The site of the Oscars has long included visual references to famous films, but the new owners of Hollywood & Highland are removing the elephants from Intolerance by D.W. Griffith, whose Birth of a Nation led to the resurgence of the Ku Klux Klan.
Via Yahoo! Finance:
Crews on Thursday night began dismantling two giant white fiberglass elephants, which are part of the complex’s tribute to the Babylon set of D.W. Griffith’s 1916 movie “Intolerance.” All of the faux Mesopotamian elements will be taken out or altered in favor of a design developers hope will be more timeless as part of a $100-million makeover of the mall announced last year that is set for completion next summer.
The late, great Roger Ebert explained Griffith’s central role in film’s legacy of racism:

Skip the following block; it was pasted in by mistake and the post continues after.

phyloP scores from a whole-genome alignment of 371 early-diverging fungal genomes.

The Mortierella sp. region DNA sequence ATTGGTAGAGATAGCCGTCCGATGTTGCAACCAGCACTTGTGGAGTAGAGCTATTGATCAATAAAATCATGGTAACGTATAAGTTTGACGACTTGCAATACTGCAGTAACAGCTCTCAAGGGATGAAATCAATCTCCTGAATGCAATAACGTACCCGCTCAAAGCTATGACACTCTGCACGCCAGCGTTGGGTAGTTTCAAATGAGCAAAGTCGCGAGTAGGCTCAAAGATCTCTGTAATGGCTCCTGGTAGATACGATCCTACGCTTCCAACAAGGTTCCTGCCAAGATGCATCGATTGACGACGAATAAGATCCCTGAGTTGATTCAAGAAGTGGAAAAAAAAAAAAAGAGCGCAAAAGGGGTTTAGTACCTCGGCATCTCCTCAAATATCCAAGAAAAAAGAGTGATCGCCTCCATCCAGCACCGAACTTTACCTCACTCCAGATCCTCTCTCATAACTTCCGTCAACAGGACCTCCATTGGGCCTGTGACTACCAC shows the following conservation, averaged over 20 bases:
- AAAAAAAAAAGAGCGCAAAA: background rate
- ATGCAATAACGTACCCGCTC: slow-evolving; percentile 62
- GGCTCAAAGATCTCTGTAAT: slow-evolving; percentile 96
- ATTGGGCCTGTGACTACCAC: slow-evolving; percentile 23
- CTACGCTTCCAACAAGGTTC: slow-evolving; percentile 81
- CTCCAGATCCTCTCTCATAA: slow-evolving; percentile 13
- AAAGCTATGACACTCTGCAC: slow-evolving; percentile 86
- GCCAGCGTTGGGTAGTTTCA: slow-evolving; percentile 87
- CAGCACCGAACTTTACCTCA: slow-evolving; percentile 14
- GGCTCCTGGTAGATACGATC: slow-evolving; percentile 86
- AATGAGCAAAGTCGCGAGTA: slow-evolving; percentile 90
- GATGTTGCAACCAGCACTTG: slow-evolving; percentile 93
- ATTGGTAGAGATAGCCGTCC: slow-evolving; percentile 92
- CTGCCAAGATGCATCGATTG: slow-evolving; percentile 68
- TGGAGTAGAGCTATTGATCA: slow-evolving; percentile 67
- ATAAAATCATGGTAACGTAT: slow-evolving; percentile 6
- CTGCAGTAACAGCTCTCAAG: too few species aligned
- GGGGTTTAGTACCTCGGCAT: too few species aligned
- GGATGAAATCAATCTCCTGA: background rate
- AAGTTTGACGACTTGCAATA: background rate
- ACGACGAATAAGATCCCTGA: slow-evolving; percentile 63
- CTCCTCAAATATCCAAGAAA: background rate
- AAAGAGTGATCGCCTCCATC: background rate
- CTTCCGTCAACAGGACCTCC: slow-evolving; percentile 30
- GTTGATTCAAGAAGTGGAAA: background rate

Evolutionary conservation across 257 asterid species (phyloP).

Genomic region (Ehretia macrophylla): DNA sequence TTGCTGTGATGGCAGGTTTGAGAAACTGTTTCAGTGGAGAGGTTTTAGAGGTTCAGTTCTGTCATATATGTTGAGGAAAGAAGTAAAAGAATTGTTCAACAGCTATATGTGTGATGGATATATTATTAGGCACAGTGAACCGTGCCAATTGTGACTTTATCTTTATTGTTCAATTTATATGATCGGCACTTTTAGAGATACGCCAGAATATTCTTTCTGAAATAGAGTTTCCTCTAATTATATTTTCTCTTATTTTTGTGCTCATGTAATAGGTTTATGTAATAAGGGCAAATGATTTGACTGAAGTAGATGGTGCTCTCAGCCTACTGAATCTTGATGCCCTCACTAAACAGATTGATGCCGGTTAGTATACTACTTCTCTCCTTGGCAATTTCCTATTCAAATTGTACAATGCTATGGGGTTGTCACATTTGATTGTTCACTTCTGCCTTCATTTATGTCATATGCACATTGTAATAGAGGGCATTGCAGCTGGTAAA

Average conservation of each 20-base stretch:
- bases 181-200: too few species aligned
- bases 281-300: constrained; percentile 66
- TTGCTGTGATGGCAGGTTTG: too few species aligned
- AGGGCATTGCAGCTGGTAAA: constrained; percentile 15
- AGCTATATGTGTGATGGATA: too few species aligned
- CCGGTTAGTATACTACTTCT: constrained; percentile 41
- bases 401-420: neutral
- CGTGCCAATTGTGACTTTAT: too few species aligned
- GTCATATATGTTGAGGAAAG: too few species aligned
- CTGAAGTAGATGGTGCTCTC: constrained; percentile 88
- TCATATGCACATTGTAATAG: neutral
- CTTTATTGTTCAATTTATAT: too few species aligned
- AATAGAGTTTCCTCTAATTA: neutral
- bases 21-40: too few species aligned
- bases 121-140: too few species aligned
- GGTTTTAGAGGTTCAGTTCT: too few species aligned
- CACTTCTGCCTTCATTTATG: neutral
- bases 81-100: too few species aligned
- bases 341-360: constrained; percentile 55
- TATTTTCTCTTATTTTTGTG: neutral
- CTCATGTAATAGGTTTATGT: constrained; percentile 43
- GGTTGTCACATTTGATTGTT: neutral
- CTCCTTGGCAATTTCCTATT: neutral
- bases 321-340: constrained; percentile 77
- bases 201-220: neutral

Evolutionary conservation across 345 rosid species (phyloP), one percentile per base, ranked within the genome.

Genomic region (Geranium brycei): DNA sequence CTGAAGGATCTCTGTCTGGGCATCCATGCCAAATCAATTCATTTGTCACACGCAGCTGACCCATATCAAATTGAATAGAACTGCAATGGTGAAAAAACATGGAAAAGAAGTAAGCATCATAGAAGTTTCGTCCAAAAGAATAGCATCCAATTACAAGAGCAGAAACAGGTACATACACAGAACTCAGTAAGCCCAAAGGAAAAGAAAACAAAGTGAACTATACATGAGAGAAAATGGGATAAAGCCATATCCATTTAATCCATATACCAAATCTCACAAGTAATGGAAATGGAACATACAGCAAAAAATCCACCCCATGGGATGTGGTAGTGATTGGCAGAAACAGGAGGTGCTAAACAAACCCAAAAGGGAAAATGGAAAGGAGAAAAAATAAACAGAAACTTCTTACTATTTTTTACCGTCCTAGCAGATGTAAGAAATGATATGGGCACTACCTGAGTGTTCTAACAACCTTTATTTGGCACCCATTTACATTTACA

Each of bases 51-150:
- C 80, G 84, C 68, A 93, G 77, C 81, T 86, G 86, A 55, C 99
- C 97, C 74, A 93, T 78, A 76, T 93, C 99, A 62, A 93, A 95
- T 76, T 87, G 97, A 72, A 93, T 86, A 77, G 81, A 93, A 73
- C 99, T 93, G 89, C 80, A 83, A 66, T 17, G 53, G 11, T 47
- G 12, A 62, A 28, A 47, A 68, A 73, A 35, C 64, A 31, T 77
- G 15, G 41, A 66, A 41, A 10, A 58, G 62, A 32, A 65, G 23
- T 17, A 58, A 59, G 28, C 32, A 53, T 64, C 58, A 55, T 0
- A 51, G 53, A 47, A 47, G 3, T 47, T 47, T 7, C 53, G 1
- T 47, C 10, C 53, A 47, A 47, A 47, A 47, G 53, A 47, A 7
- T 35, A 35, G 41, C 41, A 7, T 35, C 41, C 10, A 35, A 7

Griffith and “The Birth of a Nation” were no more enlightened than the America which produced them. The film represents how racist a white American could be in 1915 without realizing he was racist at all. That is worth knowing. Blacks already knew that, had known it for a long time, witnessed it painfully again every day, but “The Birth of a Nation” demonstrated it in clear view, and the importance of the film includes the clarity of its demonstration. That it is a mirror of its time is, sadly, one of its values.
To understand “The Birth of a Nation” we must first understand the difference between what we bring to the film, and what the film brings to us. All serious moviegoers must sooner or later arrive at a point where they see a film for what it is, and not simply for what they feel about it. “The Birth of a Nation” is not a bad film because it argues for evil. Like [Leni] Riefenstahl’s “The Triumph of the Will,” it is a great film that argues for evil. To understand how it does so is to learn a great deal about film, and even something about evil.
Onward and upward!
Image: Andrea James